The present invention is based on the realization that well documented and longstanding limitations in SOx reduction for coal-fired boilers can be mitigated, if not fully overcome, by the adoption of a specific class of fuels, without added cost, in at least partial replacement of coal.

The invention enables achieving higher SOx removal to particulate ratios than heretofore recognized as possible without resorting to expensive technologies for reducing sulfur content prior to combustion or the use of higher-cost low-sulfur coals.

The fuels (fuel emulsions) useful according to the invention are oil-in-water emulsions of highly-viscous, yet liquid (often with heating to reasonable temperatures. e.g. 25° to 100° C.) hydrocarbons. These fuels can be used in full or partial replacement of coal and include bitumens derived from any source, including the fields known to produce such in North America, Mexico, Venezuela and the Middle East. These bitumens typically have high densities, with API gravities as low as 10 degrees and less, e.g. about 7 to 9 degrees API. Sulfur contents of up to 5% are not uncommon, and of from 1 to 4% are typical. This can be present in the form of inorganic and/or organic sulfur, and the present invention can be employed to facilitate the use of bitumens containing either or both.

The bitumens can be passed to an emulsifier which can be any device effective for the purpose. The emulsions are preferably of the bitumen-in-water type and are referred to herein as fuel emulsions. It is also within the contemplation of the invention to employ emulsions which might be characterized also as either water-in-bitumen or complex, with the attributes of both types of emulsions. There are good reasons in some situations to employ one of these other emulsion forms.

Bitumenous hydrocarbons, because of their highly viscous nature, typically require extraordinary means to remove them from wells. In the case of Orinoco crude from Venezuela, water and surfactants (sometimes with steam) is pumped into the wells to soften and emulsify the bitumen. The emulsions are pumped to the surface where the emulsions of bitumen in water are broken (typically by heating under pressure) separated into bitumen and water phases, and reemulsified. Emulsions of Orinoco crude are commercially available under the trademark Orimulsion. These are stable bitumen-in-water emulsions and do not normally require reemulsification prior to use according to the invention. This is, however, not a rigid rule, and there may be reason, for example, for removing at least a portion of the water phase and replacing it with one more compatible with the objectives of this invention.

Representative of the technology which can be employed to prepare emulsions of bitumenous hydrocarbons is that described in U.S. Pat. Nos. 4,618,348, 4,684,372 and 4,886,519 all to Hayes et al., the disclosure of which is incorporated herein by reference.

In preparing suitable emulsions of bitumen in a continuous aqueous phase, the bitumen can be emulsified through the addition of any amount of water effective to form the emulsion. Typically, from 30 to 70% water (by volume of the final emulsion) is added (as by line 12) and the bitumen (added by line 14) is thoroughly and finely dispersed therein. Where greater amounts of water are desired (up to about 10 times these amounts, e.g., 2 to 5 times), it may be more efficient to add only a portion prior to emulsification, and simply blend in the remainder later. Effective dispersion is achieved by suitable devices, such as rotary (e.g., centrifugal pumps), mechanical, or static, dynamic or other emulsifying devices. Desirably the bitumen is heated to a fluid state prior to emulsification. Any one of a number of known chemical or biological surfactants can be added to ensure the stability of the bitumen-in-water emulsion, with water being the continuous phase.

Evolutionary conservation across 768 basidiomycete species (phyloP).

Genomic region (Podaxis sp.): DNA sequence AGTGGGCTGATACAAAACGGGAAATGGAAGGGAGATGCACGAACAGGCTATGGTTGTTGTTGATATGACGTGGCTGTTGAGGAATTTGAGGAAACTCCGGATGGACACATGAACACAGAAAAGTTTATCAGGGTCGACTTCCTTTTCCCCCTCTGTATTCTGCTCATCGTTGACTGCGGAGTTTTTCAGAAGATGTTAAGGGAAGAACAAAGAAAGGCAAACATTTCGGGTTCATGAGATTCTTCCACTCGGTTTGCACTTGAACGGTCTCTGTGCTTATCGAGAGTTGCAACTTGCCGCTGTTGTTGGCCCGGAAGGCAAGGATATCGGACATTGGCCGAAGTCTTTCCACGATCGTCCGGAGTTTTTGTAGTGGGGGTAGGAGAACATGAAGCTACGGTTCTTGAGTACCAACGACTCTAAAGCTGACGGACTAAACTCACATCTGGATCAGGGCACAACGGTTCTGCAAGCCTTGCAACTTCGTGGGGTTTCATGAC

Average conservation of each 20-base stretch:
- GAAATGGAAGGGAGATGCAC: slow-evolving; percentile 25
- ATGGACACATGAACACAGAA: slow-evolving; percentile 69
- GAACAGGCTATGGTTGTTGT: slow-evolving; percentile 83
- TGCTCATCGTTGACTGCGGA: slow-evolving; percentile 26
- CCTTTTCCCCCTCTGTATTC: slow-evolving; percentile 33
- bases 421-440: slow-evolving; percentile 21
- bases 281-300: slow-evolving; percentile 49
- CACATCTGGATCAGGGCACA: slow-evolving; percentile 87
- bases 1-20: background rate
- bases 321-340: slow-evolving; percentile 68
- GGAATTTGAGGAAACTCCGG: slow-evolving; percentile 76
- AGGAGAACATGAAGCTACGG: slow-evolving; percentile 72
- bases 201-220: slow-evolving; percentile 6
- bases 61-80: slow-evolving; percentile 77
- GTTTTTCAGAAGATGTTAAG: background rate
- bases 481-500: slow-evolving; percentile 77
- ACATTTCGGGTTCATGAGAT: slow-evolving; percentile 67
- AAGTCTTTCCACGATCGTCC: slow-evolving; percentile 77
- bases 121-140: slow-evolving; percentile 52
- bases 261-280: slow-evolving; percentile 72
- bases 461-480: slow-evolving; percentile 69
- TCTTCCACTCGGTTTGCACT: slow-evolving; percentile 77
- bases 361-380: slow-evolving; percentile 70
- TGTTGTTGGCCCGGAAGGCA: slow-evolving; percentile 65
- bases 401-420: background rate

It is preferred to obtain small droplet sizes effective to provide a high surface area for improved combustion. It is preferred to obtain mean droplet sizes below about 250 microns, and more preferably in the range of 10 to 100 microns. This size range allows effective surface area for burning while also assuring stability of the emulsion at reasonable energy input and surfactant levels. Desirably, less than 5% of the droplets will be in excess of 100 microns, and preferably this will be kept to less than 2%.

Among the effective SOx -reducing agents are any of those materials known in the art which can be introduced prior to, during or subsequent to combustion to remove SOx and produce a separatable, solid containing the removed SOx in combined form. Suitable agents are calcium, magnesium, aluminum, barium, sodium and like salts, hydroxides and oxides effective for this purpose. The above-cited references are incorporated herein by reference in this regard. Particularly useful are the carbonates, hydroxides and oxides of calcium and magnesium and the naturally-occurring minerals such as dolomite containing one or both of these.

Where desired, the bitumen can be pretreated to remove sulfur as set forth in my copending U.S. patent application Ser. No. 616,610 filed Nov. 21, 1990, the disclosure of which is incorporated herein by reference. In accordance with that disclosure, the fuel can have soluble and/or insoluble SOx -reducing agents in the fuel as supplied to the burner. These can be in the oil and/or the water phase.